A Biogeographical Approach to Threatened and Recently Extinct Species

Habitat degradation is currently the main anthropogenic cause of species extinctions. The main cause of habitat degradation worldwide is agriculture, with urban sprawl, logging, mining, and some fishing practices close behind. The physical destruction of habitat, such as deforestation for land development and burning fossil fuels, are examples of this. This website provides a comprehensive overview of all threatened and recently extinct mammals, birds, reptiles, amphibians, and fishes within the context of their locations and habitats. With the hope to extend this to all non-vertebrate animals, plants and fungi in the future. The approach takes a systematic examination of each biogeographic realm and region of the world, both terrestrial and marine, but with a particular emphasis on geographic features such as mountains and islands. It reveals patterns useful in conservation and helps to put it all into perspective. It is a baseline from which to compare subsequent developments, as well as a standardization of the way endangered species are studied.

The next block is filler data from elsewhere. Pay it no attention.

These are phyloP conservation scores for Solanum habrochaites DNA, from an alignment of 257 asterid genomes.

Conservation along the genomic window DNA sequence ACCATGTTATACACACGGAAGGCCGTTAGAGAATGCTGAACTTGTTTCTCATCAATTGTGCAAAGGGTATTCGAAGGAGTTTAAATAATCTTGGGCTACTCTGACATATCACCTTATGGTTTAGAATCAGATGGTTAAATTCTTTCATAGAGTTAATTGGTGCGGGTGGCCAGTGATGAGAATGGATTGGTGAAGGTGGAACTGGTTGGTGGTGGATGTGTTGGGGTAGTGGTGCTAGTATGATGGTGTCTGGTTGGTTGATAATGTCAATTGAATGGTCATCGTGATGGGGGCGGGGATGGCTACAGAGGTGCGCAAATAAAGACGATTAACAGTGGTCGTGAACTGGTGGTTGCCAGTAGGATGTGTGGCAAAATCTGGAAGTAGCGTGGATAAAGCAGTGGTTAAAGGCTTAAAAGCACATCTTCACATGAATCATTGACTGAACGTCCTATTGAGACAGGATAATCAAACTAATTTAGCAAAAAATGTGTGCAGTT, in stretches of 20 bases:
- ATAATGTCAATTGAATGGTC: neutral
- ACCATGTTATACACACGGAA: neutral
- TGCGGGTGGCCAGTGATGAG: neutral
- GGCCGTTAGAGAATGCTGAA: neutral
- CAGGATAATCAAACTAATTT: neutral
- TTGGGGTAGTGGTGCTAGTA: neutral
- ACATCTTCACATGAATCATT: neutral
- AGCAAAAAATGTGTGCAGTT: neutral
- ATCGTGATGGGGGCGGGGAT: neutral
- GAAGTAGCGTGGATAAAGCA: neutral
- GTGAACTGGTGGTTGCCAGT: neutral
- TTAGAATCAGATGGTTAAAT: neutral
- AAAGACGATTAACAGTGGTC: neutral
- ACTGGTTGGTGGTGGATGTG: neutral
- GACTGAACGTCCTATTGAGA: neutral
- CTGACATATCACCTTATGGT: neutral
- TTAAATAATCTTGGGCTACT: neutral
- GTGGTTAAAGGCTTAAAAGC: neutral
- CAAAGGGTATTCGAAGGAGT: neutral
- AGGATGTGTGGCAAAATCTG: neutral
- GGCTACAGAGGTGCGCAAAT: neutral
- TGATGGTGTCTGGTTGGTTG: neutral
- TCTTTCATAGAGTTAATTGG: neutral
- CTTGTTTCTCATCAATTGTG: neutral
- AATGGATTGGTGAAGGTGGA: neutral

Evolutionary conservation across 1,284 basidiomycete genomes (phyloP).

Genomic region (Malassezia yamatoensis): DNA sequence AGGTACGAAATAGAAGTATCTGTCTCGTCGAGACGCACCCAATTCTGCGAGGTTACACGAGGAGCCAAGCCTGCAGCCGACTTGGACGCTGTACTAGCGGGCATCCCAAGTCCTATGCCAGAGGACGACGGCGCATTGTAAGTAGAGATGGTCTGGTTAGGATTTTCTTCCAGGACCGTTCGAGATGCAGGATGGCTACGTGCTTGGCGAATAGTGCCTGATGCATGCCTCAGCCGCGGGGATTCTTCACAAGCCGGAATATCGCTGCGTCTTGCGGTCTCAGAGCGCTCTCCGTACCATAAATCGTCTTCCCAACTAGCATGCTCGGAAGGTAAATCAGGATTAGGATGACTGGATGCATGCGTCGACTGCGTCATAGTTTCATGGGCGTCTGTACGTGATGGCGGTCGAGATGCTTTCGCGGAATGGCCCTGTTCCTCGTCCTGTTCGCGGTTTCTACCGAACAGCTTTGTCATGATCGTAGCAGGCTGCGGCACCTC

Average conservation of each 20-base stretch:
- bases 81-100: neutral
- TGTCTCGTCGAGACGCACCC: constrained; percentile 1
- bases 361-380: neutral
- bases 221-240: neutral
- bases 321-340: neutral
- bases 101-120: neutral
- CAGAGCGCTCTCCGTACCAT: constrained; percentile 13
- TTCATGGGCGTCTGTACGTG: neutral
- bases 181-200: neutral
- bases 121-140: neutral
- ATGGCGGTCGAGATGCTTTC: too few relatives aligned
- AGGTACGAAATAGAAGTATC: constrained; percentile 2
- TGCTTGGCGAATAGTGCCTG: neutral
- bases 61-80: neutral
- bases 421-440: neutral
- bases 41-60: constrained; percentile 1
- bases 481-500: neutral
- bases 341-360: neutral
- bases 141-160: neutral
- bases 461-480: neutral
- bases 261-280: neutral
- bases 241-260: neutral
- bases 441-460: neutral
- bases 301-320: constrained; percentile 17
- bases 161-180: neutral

Terrestrial Realms

Identify a Realm of interest to you from the map below, and then click on the corresponding Realm from the list below it.

Select a Realm:

Afrotropical Realm

Antarctic Realm

Arctic Realm

Australian Realm

Caribbean Realm

Indo-Malaysian Realm

Madagascan Realm

Nearctic Realm

Neotropical Realm

Palearctic Realm

Papua-Melanesian Realm

Patagonian Realm

Polynesian Realm



Marine Regions

Identify a Region of interest to you from the map below, and then click on the corresponding Region from the list below it. Or view an overview of the Oceanic Realm.

Select a Region:

Central Indo-Pacific Region

Eastern Indo-Pacific Region

Temperate Australasia Region

Temperate Northern Atlantic Region

Temperate Northern Pacific Region

Temperate South America Region

Temperate Southern Africa Region

Tropical Atlantic Region

Tropical Eastern Pacific Region

Western Indo-Pacific Region